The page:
When we hear stories of Malala, and these Nigerian girls staying vigilante despite their dire situations, it brings a glimmer of hope, and a sobering reality. That our fight is not done. Whether we are based in the west or the east, we are continually faced with extremist groups who think that education is an evil thing. And essentially, that independence and freedom is evil.

Education is a source of hope for many of us around the world. It is so unbelievably disheartening that someone wants to stifle our next generation. I know in my heart we are going to see some incredible stories come out of this situation, and that every single one of these Nigerian girls are going to be a beacon of hope for many other young girls.

What can we do even though we are so far away? Fight on behalf of these girls. Pursue our education with a vengeance, and be living examples to break down stupid statements that an educated woman is going to be a deterrent to finding a husband. Stand against those people who say aspiring to marriage should be our only goal in life.

The popular African proverb comes to mind: “Educate a man, and you educate an individual. Educate a woman and you educate a community.”

To me, this story, and the others mentioned in this blog post are living, breathing and evolving examples of why feminism is not just a trend, but an important way of life. So I will leave you with the words of Nigerian author and activist Chimamanda Ngozi Adichie, whose powerful words were sampled on Beyonce’s track ***Flawless:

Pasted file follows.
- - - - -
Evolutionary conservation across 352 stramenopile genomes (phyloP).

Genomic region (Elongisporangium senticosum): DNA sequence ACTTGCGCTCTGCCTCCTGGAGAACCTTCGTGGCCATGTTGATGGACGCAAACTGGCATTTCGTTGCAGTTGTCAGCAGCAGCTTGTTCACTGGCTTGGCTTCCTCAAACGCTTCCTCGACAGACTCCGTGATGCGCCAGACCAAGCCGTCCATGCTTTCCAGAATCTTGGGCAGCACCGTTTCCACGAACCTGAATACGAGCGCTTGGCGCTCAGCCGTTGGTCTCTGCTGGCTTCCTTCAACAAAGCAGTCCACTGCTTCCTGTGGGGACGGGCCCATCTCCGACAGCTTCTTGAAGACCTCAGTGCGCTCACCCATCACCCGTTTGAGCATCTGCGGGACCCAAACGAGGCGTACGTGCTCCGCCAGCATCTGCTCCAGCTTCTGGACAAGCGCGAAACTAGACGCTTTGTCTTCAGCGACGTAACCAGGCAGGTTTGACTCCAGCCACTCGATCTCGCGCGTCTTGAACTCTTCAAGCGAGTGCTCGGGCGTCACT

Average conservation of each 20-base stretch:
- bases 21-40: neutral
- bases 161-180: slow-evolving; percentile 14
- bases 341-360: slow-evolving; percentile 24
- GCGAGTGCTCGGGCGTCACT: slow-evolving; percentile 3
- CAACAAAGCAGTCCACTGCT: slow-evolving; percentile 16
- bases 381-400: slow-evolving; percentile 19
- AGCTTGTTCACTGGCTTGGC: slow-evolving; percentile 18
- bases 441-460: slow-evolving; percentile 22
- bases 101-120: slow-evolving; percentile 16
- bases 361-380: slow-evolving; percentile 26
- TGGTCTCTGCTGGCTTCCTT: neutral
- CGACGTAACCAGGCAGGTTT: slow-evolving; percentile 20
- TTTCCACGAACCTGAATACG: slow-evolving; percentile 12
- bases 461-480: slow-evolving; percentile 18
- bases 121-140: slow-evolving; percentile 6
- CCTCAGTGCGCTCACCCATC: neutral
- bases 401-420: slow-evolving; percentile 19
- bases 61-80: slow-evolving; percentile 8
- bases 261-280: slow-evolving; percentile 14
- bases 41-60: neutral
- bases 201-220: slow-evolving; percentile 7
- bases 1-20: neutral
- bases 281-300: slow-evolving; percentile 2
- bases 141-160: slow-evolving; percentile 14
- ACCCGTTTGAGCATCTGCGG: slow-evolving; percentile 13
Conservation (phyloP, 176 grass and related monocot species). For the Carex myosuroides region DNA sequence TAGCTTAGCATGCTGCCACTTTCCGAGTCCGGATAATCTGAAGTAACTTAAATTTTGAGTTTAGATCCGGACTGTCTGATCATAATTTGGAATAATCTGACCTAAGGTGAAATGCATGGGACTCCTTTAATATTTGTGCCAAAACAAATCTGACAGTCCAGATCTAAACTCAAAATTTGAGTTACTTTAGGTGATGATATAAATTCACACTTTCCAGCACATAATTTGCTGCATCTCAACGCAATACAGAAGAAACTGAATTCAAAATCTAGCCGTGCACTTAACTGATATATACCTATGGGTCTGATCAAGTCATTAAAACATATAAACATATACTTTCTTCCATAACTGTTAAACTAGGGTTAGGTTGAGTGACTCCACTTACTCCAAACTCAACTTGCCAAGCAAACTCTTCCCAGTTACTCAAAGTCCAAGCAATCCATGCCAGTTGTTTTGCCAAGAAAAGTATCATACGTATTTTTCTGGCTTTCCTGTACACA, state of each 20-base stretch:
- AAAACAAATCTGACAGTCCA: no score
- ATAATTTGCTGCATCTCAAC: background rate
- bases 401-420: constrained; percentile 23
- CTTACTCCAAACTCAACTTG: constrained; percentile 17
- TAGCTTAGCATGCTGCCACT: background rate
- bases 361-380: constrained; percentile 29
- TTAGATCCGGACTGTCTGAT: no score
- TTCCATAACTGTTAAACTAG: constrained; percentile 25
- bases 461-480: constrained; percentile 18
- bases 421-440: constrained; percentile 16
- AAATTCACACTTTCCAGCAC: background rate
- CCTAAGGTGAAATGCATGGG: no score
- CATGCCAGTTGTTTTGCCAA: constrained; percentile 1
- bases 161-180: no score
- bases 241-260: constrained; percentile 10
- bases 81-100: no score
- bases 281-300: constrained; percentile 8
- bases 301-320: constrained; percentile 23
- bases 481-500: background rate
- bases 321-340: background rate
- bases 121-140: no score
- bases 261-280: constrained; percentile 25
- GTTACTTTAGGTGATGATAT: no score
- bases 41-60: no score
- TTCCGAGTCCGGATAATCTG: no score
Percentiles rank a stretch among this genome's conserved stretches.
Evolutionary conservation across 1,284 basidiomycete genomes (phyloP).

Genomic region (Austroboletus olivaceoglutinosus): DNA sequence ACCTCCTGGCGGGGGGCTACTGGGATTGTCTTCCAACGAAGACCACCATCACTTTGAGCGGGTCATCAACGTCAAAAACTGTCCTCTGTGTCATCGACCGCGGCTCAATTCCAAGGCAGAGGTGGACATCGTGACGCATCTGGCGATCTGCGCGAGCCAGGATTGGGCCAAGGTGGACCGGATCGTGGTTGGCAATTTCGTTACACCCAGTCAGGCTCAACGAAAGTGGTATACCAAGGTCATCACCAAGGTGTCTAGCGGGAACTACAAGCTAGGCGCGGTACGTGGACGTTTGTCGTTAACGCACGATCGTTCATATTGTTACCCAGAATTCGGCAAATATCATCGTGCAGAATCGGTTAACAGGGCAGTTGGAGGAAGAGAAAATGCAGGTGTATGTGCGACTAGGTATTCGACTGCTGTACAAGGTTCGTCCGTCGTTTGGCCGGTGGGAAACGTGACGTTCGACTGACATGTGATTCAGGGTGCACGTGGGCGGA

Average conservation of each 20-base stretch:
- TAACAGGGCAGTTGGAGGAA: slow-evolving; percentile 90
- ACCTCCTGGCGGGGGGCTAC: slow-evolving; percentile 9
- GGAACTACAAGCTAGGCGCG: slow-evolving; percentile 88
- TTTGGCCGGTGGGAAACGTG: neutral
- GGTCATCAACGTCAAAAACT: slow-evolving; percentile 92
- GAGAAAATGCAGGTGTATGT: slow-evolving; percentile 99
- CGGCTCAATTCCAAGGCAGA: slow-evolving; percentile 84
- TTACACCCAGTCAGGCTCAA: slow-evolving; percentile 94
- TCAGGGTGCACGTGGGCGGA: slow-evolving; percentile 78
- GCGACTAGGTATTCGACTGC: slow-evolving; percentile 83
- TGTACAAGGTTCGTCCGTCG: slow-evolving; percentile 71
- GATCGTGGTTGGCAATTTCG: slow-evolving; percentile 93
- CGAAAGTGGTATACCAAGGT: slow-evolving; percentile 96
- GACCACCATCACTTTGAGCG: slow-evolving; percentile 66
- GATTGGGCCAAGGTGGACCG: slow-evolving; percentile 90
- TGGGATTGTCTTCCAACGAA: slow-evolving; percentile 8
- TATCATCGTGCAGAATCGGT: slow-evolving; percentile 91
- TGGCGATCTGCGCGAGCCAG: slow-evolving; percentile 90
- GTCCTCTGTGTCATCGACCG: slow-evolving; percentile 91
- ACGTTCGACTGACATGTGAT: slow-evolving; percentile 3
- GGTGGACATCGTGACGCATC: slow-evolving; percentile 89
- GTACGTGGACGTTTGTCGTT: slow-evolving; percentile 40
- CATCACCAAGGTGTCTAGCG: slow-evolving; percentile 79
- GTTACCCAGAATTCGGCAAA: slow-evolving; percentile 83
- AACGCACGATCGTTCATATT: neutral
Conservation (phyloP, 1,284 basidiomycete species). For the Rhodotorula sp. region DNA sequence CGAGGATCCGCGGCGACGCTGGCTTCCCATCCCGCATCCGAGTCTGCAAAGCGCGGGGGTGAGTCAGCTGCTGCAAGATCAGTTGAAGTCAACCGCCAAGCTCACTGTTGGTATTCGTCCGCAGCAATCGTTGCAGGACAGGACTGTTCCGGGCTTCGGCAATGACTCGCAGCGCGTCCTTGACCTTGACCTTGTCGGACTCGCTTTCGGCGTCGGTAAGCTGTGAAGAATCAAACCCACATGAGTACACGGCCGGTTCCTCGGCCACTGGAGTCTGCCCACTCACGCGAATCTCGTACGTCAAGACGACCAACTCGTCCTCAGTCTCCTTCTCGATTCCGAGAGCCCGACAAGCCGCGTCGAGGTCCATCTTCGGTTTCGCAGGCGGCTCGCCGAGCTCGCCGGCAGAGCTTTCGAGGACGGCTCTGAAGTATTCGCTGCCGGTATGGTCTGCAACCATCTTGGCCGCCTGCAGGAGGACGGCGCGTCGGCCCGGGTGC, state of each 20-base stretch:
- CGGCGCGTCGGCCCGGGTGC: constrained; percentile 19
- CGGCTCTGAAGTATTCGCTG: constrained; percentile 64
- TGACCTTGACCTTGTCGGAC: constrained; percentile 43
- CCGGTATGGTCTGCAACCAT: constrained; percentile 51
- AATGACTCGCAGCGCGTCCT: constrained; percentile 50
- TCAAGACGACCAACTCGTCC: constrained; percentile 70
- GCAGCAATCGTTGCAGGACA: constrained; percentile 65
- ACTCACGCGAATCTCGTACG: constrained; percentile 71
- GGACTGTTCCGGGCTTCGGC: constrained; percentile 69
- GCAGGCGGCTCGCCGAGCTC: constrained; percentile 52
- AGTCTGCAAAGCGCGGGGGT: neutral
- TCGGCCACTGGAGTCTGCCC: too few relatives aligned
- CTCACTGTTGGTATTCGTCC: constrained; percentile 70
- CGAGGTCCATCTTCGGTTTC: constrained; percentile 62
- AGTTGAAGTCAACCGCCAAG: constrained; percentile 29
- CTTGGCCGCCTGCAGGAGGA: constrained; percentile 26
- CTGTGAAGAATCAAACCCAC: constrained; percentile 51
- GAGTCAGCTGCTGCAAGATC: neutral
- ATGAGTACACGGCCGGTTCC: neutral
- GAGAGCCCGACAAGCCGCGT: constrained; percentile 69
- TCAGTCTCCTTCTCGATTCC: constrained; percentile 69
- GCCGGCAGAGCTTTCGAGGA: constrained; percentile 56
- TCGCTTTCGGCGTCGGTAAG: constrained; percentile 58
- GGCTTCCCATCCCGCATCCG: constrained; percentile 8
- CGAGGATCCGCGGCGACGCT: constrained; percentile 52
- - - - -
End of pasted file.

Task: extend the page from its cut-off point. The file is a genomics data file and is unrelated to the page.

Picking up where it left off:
“We teach girls to shrink themselves, to make themselves smaller. We say to girls, ‘You can have ambition but not too much. You should aim to be successful, but not too successful, otherwise you will threaten the man.’ “

“Because I am female I am expected to aspire to marriage, I am expected to make my life choices always keeping in mind that marriage is the most important.”

“Now marriage can be a source of joy and love and mutual support, but why do we teach girls to aspire to marriage and we don’t teach boys the same?”

“We raise girls to see each other as competitors, not for jobs or for accomplishments, which I think can be a good thing, but for the attention of men.
We teach girls that they cannot be sexual beings, in the way that boys are.”

“Feminist: the person who believes in the social political, and economic equality of the sexes.”